Hameed mentions that it was the Kara Film Festival that first brought Mahesh Bhatt to Pakistan and opened the door to Indian films, and only three years later in 2006, the unthinkable became possible, when his film Jannat premiered simultaneously in Lahore and Mumbai. As an example of the groundswell in favour of Pakistani actors and serials, Mahesh mentions that the Indian channel Zindagi (Z), only shows Pakistani soaps, and Fawad Khan is the first Pakistani actor to win a Filmfare Award. While he sees stirrings of new life in Pakistani cinema that began with Shoaib Mansoor’s Khuda Kay Liye and Bol, it is the Pakistani musicians that he holds in high regard, and says that they have helped revive the Indian music scene. While he was in Karachi, he met Atif Aslam and Amir Jamal, who wrote and composed Kaho Na Kaho for him, while Pooja Bhatt brought Rahat Fateh Ali and Ali Azmat’s music to Indian cinema.
I broach the topic of his love for the Urdu language, and he begins to talk about his mother, her memory flowing out like molten lava, intense and consuming. The first word he learnt was his mother’s name Shireen, which means sweet in Urdu. She was beautiful, “a small time actor”, who fell in love with a director and producer of Hindi and Gujrati films in Bombay. She bore him five children, but Nanabhai Bhatt, a Nagar Brahmin, did not marry Shireen Mohammed Ali because of community pressure. I watch the largely autobiographical film Zakhm, in which ironically enough, Pooja plays the role of the mother. Shireen became a “closet Muslim”, brought up her children as practicing Hindus, while Nanabhai Bhatt married into his caste and raised another family.
Mahesh recalls how his mother would undergo a transformation and come to life when they would go from Sivaji Park, to visit her sister Poornima in Pali Hill, an affluent suburb of Bombay. Poornima was a successful actor, and was proud of her Muslim identity and culture. Mahesh nostalgically recalls the aroma of biryani and the taste of siwayan and sheer khorma (dishes common to Muslims of India and Pakistan) over Eid. The return home was not joyful, where his mother would be “posturing” as a Hindu woman, while offering her prayers in secret, much to the chagrin of the child Mahesh.
One of Shireen’s last wishes to Mahesh, her elder son, was for a Muslim burial. He fulfilled her wish, but not without resistance from the rest of the family, who, like Shireen, felt secure in conforming to their Hindu identity. Nanabhai Bhatt came to see her as she was being given her last rites, put sindoor on her forehead, a sign that a woman is married, and tulsi in her mouth, thus claiming her as his wife in death. He refused to go to the graveyard, but later regretted it and asked to go to the grave with recorded verses of the Holy Quran. Pooja adds that when her grandmother died, they found hundreds of cassettes with Nanabhai’s messages of love and poetry hidden under her mattress, because by then he had gone blind and could not write to her.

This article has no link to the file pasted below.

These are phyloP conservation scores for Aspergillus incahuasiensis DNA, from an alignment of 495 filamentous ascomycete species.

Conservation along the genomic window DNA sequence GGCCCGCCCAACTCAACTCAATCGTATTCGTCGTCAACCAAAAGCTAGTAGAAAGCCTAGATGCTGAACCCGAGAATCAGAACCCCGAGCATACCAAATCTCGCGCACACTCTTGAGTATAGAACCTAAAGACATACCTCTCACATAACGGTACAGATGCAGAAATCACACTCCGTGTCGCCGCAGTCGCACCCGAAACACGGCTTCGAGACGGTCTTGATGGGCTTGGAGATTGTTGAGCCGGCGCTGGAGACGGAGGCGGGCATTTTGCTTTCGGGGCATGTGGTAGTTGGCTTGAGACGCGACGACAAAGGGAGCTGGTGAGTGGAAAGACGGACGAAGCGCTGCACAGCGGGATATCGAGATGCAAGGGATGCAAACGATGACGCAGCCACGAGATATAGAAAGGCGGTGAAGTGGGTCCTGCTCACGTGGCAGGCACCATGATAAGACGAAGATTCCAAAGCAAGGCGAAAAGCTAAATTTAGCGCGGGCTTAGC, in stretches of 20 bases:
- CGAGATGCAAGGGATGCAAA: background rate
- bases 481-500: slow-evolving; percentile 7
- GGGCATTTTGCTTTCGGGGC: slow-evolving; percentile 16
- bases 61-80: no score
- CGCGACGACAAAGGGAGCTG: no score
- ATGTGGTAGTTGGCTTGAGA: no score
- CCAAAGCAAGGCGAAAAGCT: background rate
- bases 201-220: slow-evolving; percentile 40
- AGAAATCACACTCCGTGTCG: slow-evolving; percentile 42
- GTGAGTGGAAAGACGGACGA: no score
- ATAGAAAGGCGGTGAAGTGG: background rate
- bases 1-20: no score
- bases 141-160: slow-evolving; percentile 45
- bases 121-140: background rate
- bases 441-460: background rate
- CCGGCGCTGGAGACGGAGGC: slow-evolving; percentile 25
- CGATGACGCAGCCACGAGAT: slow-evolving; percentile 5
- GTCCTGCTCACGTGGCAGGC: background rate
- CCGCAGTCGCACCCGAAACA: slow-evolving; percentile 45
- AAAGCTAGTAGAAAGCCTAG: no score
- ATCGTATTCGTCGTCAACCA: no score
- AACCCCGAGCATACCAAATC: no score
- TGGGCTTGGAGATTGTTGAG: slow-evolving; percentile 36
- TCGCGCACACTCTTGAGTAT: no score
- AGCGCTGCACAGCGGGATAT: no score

Nanabhai Bhatt had told his wife that while he had lived with her in his lifetime, he wanted to be with Shireen in death. Consequently, when he died in hospital, on his wife’s instruction, his body was taken to Shireen’s house, and from there for cremation. The tragic love story reached its climax, when some of the close relatives climbed the graveyard walls at night, to throw a fistful of the ashes of Nanabhai Bhatt over Shireen’s grave, so they could be united in death.
When I question him about the communal situation in Bombay, he says that it changed after the demolition of the Babri Masjid in Ayodhya in 1992, when blood flowed in the streets of Mumbai. A group of people led by Sunil Dutt felt the need to uphold the secular principles of the Indian Constitution, but those willing to come forward were few. When I probe him a little more, he refers to the Sachar Commission, which has stated that there is an institutional bias against Muslims. His last directorial film, Zakhm, was denied the censor which is certified by the Central Board of Film Certification. The BJP Government was at that time in power at the Centre and in the state of Maharashtra. Since he felt that his emotional state was not getting expressed in films, he has taken to writing and using public platforms to express his dissenting views. To clarify that he is not just a spokesman for the Muslims but for all the oppressed, he mentions that he took up the cause of the Kashmiri Pundits driven out of the Kashmir Valley, and publicly reproached a Hurriyat leader for not standing up for them.
Like the confluence of Ganga and Jumna, Mahesh is the embodiment of two distinct religious and cultural traditions, with all their richness, conflicts and contradictions. He says that, “I don’t fit into any of the religious categories, but would give my life for each of them to practice it”! With Promethean courage he is fighting for an India where the principles of secularism should become a living reality, and diversity of religious beliefs and cultures is given due respect. One admirer of Mahesh Bhatt has accurately described him as, “a one man peace brigade, building bridges across South Asia”. For Mahesh, the journey from India to Pakistan is the same as that from Sivaji Park to Pali Hill; on arrival in Pakistan he declared “I’ve met my mother”!
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